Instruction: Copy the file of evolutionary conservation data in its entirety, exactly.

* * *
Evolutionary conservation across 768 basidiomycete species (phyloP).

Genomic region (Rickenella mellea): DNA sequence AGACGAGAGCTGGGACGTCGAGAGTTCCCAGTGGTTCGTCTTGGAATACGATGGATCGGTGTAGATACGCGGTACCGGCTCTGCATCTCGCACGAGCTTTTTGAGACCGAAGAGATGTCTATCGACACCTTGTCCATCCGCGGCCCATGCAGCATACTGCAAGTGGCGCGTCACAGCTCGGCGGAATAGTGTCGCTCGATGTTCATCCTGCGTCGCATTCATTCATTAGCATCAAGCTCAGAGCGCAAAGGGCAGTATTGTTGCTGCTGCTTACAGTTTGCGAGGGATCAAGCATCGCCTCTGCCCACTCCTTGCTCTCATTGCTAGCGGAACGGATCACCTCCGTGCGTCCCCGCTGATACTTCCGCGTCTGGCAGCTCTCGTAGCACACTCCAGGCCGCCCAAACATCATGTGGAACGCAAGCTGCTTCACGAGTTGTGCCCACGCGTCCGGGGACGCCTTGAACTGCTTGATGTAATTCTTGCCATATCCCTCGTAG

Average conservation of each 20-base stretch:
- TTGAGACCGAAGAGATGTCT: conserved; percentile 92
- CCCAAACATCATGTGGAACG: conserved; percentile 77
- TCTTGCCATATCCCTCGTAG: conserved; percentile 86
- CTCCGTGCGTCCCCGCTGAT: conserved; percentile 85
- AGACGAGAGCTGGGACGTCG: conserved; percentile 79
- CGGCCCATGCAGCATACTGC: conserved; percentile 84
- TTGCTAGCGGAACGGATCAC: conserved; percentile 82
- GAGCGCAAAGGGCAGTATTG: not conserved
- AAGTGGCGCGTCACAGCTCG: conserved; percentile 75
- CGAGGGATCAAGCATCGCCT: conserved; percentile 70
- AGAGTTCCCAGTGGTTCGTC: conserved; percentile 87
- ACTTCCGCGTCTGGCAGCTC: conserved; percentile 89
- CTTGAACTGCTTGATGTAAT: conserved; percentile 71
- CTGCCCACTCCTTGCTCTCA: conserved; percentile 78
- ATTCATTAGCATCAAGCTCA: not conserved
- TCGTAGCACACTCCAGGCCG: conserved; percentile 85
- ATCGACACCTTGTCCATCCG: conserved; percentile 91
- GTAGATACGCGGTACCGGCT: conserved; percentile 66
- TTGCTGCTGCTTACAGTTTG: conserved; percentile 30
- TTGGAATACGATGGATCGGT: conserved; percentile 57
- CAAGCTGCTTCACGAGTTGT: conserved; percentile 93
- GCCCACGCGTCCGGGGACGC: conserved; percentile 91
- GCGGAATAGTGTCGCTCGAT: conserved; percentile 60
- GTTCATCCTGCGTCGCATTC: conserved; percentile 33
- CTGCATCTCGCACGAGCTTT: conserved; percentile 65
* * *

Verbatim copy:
Evolutionary conservation across 768 basidiomycete species (phyloP).

Genomic region (Rickenella mellea): DNA sequence AGACGAGAGCTGGGACGTCGAGAGTTCCCAGTGGTTCGTCTTGGAATACGATGGATCGGTGTAGATACGCGGTACCGGCTCTGCATCTCGCACGAGCTTTTTGAGACCGAAGAGATGTCTATCGACACCTTGTCCATCCGCGGCCCATGCAGCATACTGCAAGTGGCGCGTCACAGCTCGGCGGAATAGTGTCGCTCGATGTTCATCCTGCGTCGCATTCATTCATTAGCATCAAGCTCAGAGCGCAAAGGGCAGTATTGTTGCTGCTGCTTACAGTTTGCGAGGGATCAAGCATCGCCTCTGCCCACTCCTTGCTCTCATTGCTAGCGGAACGGATCACCTCCGTGCGTCCCCGCTGATACTTCCGCGTCTGGCAGCTCTCGTAGCACACTCCAGGCCGCCCAAACATCATGTGGAACGCAAGCTGCTTCACGAGTTGTGCCCACGCGTCCGGGGACGCCTTGAACTGCTTGATGTAATTCTTGCCATATCCCTCGTAG

Average conservation of each 20-base stretch:
- TTGAGACCGAAGAGATGTCT: conserved; percentile 92
- CCCAAACATCATGTGGAACG: conserved; percentile 77
- TCTTGCCATATCCCTCGTAG: conserved; percentile 86
- CTCCGTGCGTCCCCGCTGAT: conserved; percentile 85
- AGACGAGAGCTGGGACGTCG: conserved; percentile 79
- CGGCCCATGCAGCATACTGC: conserved; percentile 84
- TTGCTAGCGGAACGGATCAC: conserved; percentile 82
- GAGCGCAAAGGGCAGTATTG: not conserved
- AAGTGGCGCGTCACAGCTCG: conserved; percentile 75
- CGAGGGATCAAGCATCGCCT: conserved; percentile 70
- AGAGTTCCCAGTGGTTCGTC: conserved; percentile 87
- ACTTCCGCGTCTGGCAGCTC: conserved; percentile 89
- CTTGAACTGCTTGATGTAAT: conserved; percentile 71
- CTGCCCACTCCTTGCTCTCA: conserved; percentile 78
- ATTCATTAGCATCAAGCTCA: not conserved
- TCGTAGCACACTCCAGGCCG: conserved; percentile 85
- ATCGACACCTTGTCCATCCG: conserved; percentile 91
- GTAGATACGCGGTACCGGCT: conserved; percentile 66
- TTGCTGCTGCTTACAGTTTG: conserved; percentile 30
- TTGGAATACGATGGATCGGT: conserved; percentile 57
- CAAGCTGCTTCACGAGTTGT: conserved; percentile 93
- GCCCACGCGTCCGGGGACGC: conserved; percentile 91
- GCGGAATAGTGTCGCTCGAT: conserved; percentile 60
- GTTCATCCTGCGTCGCATTC: conserved; percentile 33
- CTGCATCTCGCACGAGCTTT: conserved; percentile 65